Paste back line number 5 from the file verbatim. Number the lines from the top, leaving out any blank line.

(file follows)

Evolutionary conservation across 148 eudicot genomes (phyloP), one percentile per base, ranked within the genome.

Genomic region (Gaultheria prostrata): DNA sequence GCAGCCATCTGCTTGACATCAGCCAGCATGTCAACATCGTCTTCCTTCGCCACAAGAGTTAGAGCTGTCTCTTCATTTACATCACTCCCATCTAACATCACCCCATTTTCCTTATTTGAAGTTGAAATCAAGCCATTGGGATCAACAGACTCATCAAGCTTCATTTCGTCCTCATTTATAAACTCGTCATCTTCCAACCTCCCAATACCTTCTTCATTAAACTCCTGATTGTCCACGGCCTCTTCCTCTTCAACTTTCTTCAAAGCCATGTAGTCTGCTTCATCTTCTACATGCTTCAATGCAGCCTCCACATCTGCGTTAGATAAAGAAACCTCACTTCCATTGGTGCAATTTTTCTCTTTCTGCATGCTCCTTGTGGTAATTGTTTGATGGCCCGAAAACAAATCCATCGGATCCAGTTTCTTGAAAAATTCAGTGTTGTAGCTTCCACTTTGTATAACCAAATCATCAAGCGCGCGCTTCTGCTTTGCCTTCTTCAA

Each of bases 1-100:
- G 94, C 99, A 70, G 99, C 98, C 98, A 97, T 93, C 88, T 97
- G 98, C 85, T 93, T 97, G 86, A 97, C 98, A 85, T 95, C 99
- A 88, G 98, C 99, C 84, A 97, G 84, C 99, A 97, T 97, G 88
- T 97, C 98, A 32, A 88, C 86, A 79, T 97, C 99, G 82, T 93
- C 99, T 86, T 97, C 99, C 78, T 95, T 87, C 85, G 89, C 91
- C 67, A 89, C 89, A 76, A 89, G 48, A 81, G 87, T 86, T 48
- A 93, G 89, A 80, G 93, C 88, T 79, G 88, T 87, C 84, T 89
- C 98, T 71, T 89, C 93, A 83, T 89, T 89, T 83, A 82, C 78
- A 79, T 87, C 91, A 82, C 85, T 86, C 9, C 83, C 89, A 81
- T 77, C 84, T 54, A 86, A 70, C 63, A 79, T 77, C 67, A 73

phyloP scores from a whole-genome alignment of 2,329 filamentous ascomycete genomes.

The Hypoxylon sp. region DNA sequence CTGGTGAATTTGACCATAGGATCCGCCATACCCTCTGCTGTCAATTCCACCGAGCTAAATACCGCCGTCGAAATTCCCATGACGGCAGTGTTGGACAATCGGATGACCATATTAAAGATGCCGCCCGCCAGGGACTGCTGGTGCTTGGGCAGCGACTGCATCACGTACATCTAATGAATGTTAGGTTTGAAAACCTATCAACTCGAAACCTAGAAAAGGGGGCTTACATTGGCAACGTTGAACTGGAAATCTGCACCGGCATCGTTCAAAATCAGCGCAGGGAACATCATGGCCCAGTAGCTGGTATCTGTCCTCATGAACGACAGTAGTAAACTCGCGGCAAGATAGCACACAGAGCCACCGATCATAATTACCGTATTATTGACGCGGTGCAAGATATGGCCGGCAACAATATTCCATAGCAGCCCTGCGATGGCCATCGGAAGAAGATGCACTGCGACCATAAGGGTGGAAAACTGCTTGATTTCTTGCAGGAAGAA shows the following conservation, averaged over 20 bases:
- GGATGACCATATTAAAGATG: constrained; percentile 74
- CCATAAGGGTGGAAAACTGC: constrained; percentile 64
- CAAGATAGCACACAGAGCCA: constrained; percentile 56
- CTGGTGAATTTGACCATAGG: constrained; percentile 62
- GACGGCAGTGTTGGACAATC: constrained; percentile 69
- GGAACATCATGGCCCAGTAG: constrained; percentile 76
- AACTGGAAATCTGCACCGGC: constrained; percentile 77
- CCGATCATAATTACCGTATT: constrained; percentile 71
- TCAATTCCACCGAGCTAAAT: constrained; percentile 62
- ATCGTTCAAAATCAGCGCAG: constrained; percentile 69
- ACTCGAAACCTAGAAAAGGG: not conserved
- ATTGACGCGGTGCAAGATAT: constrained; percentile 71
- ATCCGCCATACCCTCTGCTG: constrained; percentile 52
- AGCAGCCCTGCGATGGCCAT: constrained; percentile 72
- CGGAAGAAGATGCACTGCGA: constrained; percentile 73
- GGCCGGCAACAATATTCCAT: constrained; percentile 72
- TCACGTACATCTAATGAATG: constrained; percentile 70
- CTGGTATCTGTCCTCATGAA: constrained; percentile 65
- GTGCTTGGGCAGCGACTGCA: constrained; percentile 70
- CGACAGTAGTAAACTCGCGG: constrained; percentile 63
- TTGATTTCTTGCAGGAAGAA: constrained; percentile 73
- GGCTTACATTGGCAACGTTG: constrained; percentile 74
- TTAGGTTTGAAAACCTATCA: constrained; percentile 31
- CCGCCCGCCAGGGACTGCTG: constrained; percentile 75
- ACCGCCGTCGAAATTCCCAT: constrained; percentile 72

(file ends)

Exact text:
- G 98, C 85, T 93, T 97, G 86, A 97, C 98, A 85, T 95, C 99